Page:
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It took her 16 years to publish a second novel following her bestselling debut after she fell victim to chronic fatigue syndrome.

But last night Susanna Clarke won the £30,000 Women’s Prize for Fiction for her latest work, Piranesi.

It was published last year and is around 250 pages, compared with the 800 pages of 2004’s Jonathan Strange & Mr Norrell. 

Piranesi deliberately has few characters and required little research, making it a more manageable endeavour for the English author, 61.

Susanna Clarke (pictured) won the £30,000 Women's Prize for Fiction for her latest work, Piranesi. It was published last year and is around 250 pages

Susanna Clarke (pictured) won the £30,000 Women's Prize for Fiction for her latest work, Piranesi. It was published last year and is around 250 pages

Susanna Clarke (pictured) won the £30,000 Women’s Prize for Fiction for her latest work, Piranesi. It was published last year and is around 250 pages

A gothic fantasy about a man trapped in an imaginary prison, it ‘tells us something profound about what it is to be human’, chairman of judges Bernardine Evaristo said at a ceremony last night.

She added: ‘Susanna Clarke has given us a truly original, unexpected flight of fancy which melds genres and challenges preconceptions about what books should be. She has created a world beyond our wildest imagination.’ 

Miss Clarke said: ‘It is the book that I never thought I’d get to write. I never thought I’d be well enough so this feels doubly extraordinary and I’m doubly honoured to be here.’

Jonathan Strange & Mr Norrell, which sold four million copies, is an alternative history of England in which magic exists. It was turned into a BBC1 series in 2015.

This year’s judging panel included Booker Prize winner and chairwoman of judges Ms Evaristo, as well as podcaster and journalist Elizabeth Day, radio host Vick Hope, print columnist Nesrine Malik and presenter Sarah-Jane Mee.

Clarke’s winning novel, published by Bloomsbury in September 2020, comprises a series of journal entries from Piranesi, the titular character who lives a near-solitary existence in his marble labyrinth of a home, where he tracks the goings-on of the ‘House’.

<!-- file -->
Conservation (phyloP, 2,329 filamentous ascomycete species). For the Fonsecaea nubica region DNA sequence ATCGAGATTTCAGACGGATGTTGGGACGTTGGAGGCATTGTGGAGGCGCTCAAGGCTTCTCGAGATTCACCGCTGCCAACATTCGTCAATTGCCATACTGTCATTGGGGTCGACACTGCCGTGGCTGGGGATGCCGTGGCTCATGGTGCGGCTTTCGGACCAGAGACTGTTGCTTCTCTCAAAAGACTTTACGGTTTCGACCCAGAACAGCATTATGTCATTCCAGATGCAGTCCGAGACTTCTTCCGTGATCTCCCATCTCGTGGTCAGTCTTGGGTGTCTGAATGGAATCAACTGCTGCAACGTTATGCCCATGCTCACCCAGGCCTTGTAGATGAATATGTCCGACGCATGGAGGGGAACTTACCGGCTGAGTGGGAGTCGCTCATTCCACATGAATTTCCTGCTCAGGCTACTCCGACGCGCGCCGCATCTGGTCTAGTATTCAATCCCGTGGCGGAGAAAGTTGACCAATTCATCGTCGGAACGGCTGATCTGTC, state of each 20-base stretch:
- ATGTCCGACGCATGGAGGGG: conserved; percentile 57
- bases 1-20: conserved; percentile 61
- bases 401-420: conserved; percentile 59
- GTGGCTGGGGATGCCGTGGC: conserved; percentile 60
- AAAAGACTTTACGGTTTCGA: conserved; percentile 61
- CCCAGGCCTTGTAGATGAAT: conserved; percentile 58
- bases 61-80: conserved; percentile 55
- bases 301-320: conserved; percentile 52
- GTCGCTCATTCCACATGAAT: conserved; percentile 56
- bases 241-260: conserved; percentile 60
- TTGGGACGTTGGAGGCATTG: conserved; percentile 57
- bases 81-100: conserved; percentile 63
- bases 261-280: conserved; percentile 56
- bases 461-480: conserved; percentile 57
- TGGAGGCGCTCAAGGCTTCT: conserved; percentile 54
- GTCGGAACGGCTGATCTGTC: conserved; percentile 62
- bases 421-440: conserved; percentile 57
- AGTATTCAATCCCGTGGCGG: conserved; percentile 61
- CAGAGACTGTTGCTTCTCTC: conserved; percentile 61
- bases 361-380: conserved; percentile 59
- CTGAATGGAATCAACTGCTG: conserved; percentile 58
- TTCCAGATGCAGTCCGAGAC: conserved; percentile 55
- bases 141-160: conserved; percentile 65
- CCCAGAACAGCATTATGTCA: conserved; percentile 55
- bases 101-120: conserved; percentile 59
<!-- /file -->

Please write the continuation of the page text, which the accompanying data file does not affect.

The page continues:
A gothic fantasy about a man trapped in an imaginary prison, it 'tells us something profound about what it is to be human', chairman of judges Bernardine Evaristo (pictured) said

A gothic fantasy about a man trapped in an imaginary prison, it 'tells us something profound about what it is to be human', chairman of judges Bernardine Evaristo (pictured) said

A gothic fantasy about a man trapped in an imaginary prison, it ‘tells us something profound about what it is to be human’, chairman of judges Bernardine Evaristo (pictured) said

Now in its 26th year, the Women’s Prize for Fiction is open to original fiction written in English by women from anywhere in the world.

Other titles vying for the prize included The Vanishing Half, by US writer Brit Bennett, which follows twin sisters who grow up in a black community but live separate lives as adults, with one hiding their racial identity.

Also shortlisted was Cherie Jones for How The One-Armed Sister Sweeps Her House; Claire Fuller’s novel Unsettled Ground; Transcendent Kingdom by Yaa Gyasi; and Patricia Lockwood’s No One Is Talking About This.

Clarke was announced the winner at a ceremony held in central London, and takes home a £30,000 prize endowed by an anonymous donor and the Bessie, a limited edition bronze figure created by Grizel Niven.

Last year’s winner was Maggie O’Farrell for her eighth novel Hamnet.

Source: Daily Mail UK

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